It’s fair to say, when most people get a new or used car one of the last things on their mind is having their windshield. And having that windshield explode never enters their minds. Unfortunately this was the case for a number of owners in 2018; in fact, several who purchased Toyota Prius’ filed a lawsuit against the car company claiming to have defective windshields that exploded.
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Before we get into the finer details of the lawsuit, it’s important to first understand what windshields are made of. Yes, we all know that there’s glass involved, and by federal law almost all windshields must be made of laminated glass.
Laminated glass in windshields is actually two pieces of glass that have a thin plastic interlayer in between that separates them. You might be wondering why this is important; this type of auto glass is actually safer to have installed as your windshield because it affects the way in which it breaks. The glass does not break into weapon-like shards but rather pieces with safer edges. And much laminated glass tends to stay in place when broken, depending on the force used of course.
Since multiple individuals came forward agreeing to a common theme it wasn’t long before the allegations were seen in a courtroom. According to the vehicle owners’ complaint, Prius windshields from 2016 and 2017 can, and have been known to, randomly crack and break without being in hazardous conditions. According to court documents, the plaintiffs felt unsafe while driving in standard conditions after they noticed cracks starting to form on their windshields.
According to the amended complaint, the vehicle owners experienced design defects that affected their safety.
“The windshield defect can manifest at any time, while parked or operating at highway speeds, and requires windshield replacement in order to ensure safe operation of Class Vehicles. The windshield defect presents a substantial safety risk,” an excerpt from the complaint reads.
Although not every 2016 and 2017 Prius had an alleged defect, it’s important to remember that a drivers’ safety comes first and if a break or crack is present in your windshield you should contact an affiliate on Glass.com to help you repair or replace it. It’s also important to remember that it’s not safe to continue driving with a break in your windshield, as it may impair your driving, especially in poor weather, and it may “crack out” engulfing the full windshield at any time.
If a driver’s view is compromised while behind the wheel, it increases the likelihood of an accident.
Several of the drivers in the lawsuit said their windshields started getting small nicks and cracks that eventually spread across the front layer of glass. Vehicle owners also claimed the defective windshield weakened the overall strength in the front of their Prius in the event of an accident.
“… this exposes vehicle occupants and fellow drivers to a substantial and unreasonable risk of physical harm. The only means by which to remedy the defect once it manifests is to replace the windshield, often at considerable expense,” says an excerpt from the complaint.
If a break grows in length beyond a certain point it is not longer in your best interest to get it repaired, but your glass expert should advise also advise you to replace it for your safety and your vehicle’s total expectancy.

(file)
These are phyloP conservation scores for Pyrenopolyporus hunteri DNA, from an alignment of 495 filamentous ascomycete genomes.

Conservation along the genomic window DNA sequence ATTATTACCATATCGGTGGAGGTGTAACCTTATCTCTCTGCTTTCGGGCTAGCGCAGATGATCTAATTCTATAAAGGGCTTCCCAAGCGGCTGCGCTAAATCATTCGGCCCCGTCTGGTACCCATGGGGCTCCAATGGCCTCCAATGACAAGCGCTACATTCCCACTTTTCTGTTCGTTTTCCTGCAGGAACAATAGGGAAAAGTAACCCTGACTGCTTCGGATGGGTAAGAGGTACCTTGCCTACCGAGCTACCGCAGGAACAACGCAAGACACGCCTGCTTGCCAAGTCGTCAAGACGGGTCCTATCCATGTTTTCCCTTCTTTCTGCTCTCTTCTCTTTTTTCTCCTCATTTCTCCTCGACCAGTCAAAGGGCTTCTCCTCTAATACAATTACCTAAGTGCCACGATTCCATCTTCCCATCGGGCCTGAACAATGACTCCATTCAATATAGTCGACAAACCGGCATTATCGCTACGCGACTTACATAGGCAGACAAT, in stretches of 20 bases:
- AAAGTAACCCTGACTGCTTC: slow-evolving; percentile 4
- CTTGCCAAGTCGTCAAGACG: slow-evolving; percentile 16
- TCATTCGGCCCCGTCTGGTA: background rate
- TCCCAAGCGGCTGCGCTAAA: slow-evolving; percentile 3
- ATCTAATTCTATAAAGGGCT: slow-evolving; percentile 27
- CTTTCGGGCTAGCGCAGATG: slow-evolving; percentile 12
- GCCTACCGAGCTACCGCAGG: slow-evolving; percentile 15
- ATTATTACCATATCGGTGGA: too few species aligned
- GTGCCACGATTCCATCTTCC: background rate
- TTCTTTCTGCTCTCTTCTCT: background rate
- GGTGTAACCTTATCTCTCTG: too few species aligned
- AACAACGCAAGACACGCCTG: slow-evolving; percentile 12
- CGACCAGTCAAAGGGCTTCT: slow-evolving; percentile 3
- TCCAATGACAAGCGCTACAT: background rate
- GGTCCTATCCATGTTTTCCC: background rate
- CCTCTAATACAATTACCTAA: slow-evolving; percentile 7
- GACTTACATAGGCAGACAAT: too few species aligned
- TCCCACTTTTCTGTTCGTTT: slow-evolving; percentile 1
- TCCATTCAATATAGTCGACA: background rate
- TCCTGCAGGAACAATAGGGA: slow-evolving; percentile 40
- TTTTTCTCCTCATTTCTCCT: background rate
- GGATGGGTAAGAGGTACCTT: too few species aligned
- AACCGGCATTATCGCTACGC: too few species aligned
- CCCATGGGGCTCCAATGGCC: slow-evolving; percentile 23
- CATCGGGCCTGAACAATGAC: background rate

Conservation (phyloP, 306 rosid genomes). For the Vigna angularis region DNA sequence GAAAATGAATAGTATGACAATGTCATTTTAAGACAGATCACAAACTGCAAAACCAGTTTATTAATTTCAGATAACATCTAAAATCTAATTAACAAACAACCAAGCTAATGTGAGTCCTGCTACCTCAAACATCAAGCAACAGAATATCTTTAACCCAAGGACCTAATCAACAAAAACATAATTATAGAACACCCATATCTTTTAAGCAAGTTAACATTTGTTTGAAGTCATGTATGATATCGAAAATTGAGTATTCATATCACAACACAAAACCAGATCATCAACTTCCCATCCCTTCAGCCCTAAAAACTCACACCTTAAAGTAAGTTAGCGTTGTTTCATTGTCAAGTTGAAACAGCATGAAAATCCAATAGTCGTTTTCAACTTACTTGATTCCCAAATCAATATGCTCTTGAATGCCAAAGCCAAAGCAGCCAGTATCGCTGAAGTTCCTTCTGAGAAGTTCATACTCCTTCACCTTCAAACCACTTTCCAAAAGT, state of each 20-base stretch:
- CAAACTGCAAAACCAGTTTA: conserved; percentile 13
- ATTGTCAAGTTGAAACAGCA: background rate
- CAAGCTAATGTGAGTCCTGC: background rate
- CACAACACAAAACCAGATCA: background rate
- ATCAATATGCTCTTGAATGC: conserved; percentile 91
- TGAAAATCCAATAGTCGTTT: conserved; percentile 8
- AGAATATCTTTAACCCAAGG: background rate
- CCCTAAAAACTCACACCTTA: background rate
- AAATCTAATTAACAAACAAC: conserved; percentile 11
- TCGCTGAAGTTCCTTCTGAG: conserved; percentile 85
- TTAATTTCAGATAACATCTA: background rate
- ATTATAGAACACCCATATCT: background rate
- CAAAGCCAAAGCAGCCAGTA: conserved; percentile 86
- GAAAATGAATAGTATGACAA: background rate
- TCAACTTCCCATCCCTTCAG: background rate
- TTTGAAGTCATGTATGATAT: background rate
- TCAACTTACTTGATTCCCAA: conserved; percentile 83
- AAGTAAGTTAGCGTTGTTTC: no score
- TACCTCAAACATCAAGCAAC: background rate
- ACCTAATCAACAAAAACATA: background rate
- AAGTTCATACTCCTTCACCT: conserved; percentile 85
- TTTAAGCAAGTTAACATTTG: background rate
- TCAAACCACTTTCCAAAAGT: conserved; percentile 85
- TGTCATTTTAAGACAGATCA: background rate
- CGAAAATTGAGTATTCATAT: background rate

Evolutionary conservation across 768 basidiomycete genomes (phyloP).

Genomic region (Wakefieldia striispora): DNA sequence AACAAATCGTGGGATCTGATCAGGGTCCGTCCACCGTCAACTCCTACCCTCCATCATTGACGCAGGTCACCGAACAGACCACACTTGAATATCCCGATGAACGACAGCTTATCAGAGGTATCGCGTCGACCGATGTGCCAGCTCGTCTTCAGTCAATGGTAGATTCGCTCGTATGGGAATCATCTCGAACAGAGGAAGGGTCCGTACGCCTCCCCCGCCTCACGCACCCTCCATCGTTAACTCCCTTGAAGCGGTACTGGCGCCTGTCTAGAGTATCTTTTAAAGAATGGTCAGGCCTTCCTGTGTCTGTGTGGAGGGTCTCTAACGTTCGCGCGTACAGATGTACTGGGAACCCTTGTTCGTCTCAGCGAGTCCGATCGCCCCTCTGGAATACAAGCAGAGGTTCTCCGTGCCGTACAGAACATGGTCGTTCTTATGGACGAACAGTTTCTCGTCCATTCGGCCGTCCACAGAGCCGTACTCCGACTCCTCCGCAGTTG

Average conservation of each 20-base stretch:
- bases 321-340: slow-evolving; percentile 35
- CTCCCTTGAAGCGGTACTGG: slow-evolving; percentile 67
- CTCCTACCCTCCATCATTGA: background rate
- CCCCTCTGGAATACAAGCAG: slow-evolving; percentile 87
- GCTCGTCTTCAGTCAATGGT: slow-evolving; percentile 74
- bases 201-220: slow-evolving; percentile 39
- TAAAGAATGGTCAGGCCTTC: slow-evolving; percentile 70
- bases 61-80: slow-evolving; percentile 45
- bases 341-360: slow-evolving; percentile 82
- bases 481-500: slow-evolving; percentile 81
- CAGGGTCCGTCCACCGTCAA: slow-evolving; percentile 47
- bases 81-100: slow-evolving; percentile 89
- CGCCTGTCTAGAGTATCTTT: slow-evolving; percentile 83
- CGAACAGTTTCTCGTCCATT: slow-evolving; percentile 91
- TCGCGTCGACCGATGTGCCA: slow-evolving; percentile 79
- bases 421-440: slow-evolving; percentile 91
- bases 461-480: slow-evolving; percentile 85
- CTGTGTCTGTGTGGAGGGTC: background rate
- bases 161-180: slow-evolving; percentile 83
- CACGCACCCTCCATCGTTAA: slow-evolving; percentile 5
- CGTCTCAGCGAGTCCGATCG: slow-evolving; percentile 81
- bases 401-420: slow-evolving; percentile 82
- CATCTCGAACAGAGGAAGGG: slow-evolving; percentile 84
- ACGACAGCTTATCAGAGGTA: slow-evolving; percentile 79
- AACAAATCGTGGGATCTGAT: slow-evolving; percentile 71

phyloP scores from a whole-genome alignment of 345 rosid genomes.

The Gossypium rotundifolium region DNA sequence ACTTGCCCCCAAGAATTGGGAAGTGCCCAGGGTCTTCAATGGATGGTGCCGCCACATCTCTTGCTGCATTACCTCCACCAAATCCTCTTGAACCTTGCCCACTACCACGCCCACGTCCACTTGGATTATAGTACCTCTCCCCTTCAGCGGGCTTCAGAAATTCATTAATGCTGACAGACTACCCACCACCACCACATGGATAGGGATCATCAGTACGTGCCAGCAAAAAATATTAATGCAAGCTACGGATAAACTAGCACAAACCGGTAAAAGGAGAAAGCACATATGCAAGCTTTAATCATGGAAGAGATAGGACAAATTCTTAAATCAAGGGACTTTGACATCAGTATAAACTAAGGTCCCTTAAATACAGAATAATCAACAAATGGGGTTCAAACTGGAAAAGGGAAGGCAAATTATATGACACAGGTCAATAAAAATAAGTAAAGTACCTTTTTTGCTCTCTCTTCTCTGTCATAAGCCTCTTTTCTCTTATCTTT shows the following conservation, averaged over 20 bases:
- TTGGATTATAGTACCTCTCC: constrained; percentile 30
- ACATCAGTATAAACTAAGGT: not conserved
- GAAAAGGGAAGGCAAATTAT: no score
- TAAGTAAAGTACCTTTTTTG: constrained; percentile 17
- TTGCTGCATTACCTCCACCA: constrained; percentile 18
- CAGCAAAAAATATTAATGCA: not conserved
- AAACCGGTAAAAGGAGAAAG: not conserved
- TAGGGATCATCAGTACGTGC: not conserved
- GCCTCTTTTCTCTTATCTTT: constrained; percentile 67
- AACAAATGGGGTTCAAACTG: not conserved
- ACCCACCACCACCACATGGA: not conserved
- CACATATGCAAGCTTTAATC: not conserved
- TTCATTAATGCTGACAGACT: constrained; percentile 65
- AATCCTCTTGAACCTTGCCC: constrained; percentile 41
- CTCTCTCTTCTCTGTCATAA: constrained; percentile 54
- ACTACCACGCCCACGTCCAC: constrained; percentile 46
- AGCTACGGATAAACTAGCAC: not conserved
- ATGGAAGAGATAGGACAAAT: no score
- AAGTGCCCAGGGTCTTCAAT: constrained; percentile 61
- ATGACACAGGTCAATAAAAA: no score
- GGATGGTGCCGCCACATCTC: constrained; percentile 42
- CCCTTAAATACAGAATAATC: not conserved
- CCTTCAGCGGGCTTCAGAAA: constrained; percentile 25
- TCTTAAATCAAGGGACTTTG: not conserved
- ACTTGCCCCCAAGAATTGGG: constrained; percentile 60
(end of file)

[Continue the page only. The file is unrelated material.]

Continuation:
The class action lawsuit claims Toyota to be responsible for the unjustified breaks in the certain windshields and that the company should replace the defective 2016 and 2017 Prius windshields free of charge for those affected.
Toyota denied the claims that any of its windshields were defected. The company said it believes the claims made in the lawsuit were too broad to find the company responsible.
Toyota then chose to make a reference to its warranty, which states the windshield damages claimed by Prius owners were not covered by its warranty. Therefore the company should not have to take any further action to its windshields. After this point Toyota sought to have the class certification denied.
Toyota alleges that there are vast amounts of ways for a driver to damage their windshield and that it is too early to determine the causes for the broken windshields.
After Toyota claimed there could be more than one cause to the broken windshields in its Prius models, an opposition brief was filed.
After this several Prius owners stated “the injunctive or declaratory relief plaintiff seek in the form of a recall would provide all plaintiffs and class members with that for which they bargained: class vehicles with non-defective windshields.”
Which means the Prius owners would like their windshields fixed or replaced. They believe the replacement or repair should be given to them because when they purchased their vehicle they were under the assumption of a non-defective windshield being included.
The initial class action lawsuit was filed in early March 2018. Since then the Texas Eastern District Court Judge allowed more Prius owners to be added to the lawsuit if they experienced the same problem with their windshields breaking. The deadline for them to be added was December 21, 2018.
Though plaintiffs will continue to be added since the court has set new deadlines that go into 2020 that include various documents to be entered, motions to be filed, and more. Time will tell which side will win or if Toyota will end up paying a settlement to those who claimed to have defected windshields. In the meantime, if your Prius’ windshield needs to be replaced, use Glass.com to get an instant price quote from local companies in your area and book your replacement conveniently.Get an Estimate
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